Did your mother ever lay her hands on you when you were sick? Maybe on your head, when you had a fever?

Many people believe that just as you have a physical body and a mental body, you have an energetic body, and that energy either contributes to or detracts from your state of health. Further, that the laying on of hands has a healing effect and that there are practitioners who specialize in the manipulation of energy for health purposes.

While NCCAM notes that the existence of biofields has not been scientifically proven, we encourage you to be open to the idea that energy medicine can influence your state of mind and your state of health. And we’re going to provide you with some evidence to help convince you, and some side effects that may delight you.

First, what is energy medicine and does it work for headaches?

What is energy medicine?

With energy medicine, the practitioner utilizes various techniques to help influence the energy of your body. Types of energy medicine may include:

The National Institute of Health recognizes Reiki and QiGong, and breaks energy therapies into two distinct fields of practice where the manipulation of energetic fields is used to promote health. The first is biofield therapies and the second it bioelectromagnetic-based therapies. The first includes therapies such as Healing Touch, QiGong, Reiki, and Therapeutic Touch. The second includes the use of ‘pulsed, magnetic and alternating-current or direct-current fields.’

Does it Work? 

In 2002, “more than 50 major hospitals and clinics throughout the United States offer EH [energy healing] to patients,” according to this study. By 2008, USA Today reported that 15% of hospitals were providing Reiki. And in 2014, the Washington Post reported that it is estimated that “more than 30,000 nurses in U.S. hospitals use touch practices every year.”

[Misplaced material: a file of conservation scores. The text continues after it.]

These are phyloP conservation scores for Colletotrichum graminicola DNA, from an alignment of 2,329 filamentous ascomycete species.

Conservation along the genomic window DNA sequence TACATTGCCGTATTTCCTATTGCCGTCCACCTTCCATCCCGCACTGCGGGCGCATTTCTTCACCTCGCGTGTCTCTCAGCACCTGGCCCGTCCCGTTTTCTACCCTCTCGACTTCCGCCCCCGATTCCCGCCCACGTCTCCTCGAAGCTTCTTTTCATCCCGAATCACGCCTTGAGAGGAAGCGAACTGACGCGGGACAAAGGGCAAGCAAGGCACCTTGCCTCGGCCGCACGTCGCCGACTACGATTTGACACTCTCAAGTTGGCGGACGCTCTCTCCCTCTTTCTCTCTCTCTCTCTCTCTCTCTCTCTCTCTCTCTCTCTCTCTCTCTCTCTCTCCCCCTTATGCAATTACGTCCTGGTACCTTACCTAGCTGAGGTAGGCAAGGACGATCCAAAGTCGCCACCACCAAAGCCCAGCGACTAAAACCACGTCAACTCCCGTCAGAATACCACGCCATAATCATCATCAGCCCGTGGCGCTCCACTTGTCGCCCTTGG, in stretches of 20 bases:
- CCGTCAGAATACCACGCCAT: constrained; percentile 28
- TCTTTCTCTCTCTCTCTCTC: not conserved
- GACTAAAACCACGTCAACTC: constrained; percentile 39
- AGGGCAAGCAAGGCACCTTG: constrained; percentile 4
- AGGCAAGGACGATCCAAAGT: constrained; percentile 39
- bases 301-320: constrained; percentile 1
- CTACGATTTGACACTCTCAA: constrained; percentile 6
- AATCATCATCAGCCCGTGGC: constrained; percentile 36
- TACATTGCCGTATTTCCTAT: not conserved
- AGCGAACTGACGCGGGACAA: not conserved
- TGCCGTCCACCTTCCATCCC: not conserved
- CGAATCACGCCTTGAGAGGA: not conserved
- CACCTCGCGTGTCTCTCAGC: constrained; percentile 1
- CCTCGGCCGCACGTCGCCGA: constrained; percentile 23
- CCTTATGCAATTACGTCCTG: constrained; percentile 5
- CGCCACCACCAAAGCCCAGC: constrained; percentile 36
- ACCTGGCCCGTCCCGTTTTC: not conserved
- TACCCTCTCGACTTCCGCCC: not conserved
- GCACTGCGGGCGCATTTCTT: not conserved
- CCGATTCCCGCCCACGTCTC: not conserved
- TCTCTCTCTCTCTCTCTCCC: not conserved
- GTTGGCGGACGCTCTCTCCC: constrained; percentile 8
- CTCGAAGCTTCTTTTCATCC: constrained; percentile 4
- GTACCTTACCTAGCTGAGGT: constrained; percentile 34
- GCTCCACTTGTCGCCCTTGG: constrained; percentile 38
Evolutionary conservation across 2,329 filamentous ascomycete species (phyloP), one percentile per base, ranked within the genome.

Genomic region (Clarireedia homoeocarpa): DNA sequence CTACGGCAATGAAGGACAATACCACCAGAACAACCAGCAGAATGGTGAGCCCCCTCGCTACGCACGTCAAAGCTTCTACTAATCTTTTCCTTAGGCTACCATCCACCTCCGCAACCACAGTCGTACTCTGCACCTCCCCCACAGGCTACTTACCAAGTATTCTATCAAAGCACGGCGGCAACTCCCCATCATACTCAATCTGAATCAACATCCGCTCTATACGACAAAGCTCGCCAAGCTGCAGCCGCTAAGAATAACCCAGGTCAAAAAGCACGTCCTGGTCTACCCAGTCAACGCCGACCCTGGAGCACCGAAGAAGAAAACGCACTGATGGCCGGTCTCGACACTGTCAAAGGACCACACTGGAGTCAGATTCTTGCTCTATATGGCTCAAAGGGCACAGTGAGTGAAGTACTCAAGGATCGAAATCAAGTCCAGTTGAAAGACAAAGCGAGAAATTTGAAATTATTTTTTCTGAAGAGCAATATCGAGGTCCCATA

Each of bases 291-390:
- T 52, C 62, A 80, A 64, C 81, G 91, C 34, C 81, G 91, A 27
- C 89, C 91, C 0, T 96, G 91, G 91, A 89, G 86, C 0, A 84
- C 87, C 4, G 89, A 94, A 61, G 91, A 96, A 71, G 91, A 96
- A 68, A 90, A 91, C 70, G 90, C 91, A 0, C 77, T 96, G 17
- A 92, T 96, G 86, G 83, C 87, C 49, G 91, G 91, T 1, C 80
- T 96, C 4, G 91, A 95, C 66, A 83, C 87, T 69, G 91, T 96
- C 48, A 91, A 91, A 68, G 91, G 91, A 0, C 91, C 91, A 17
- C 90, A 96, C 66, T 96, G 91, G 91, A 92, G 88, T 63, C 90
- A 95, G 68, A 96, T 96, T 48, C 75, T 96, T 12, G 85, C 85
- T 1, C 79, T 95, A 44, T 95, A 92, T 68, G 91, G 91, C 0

That’s encouraging news for believers in energy medicine, and it’s a testament to the healing power of touch.

Yes, energy medicine can work for headaches, and it also has some surprising and helpful side effects. It is important to note that the type of energy medicine you utilize, along with the skill of the practitioner does seem to affect the outcome and effectiveness of the treatments.

In this study published in the Journal of Alternative and Complementary Medicine, 12 out of 13 participants experiencing chronic headache experienced improvement in frequency, intensity, or duration of pain after three treatments of Healing Touch provided by a Certified Healing Touch Practitioner. 

In addition, “11 of the 13 participants experienced profound shifts in their view of themselves, their lives, and their potential for healing and transformation. These changes lasted from 24 hours to more than 6 months at follow-up.” 

We hope that last part is encouraging! Just imagine, not only does your headache receive beneficial help from energy medicine, but your outlook and hope improve too!

In this study on qi therapy and this one on qi therapy for chronic pain, patients who received qi therapy had less pain, anxiety, depression, and fatigue.

How Many Sessions?

In studies, even three treatments of energy therapy provided improvements in the frequency of chronic headaches and the intensity and duration of pain. The number of treatments needed may depend on how long you’ve been suffering with headaches, as well as your willingness to engage with other lifestyle changes that may be needed to address the root causes of your symptoms.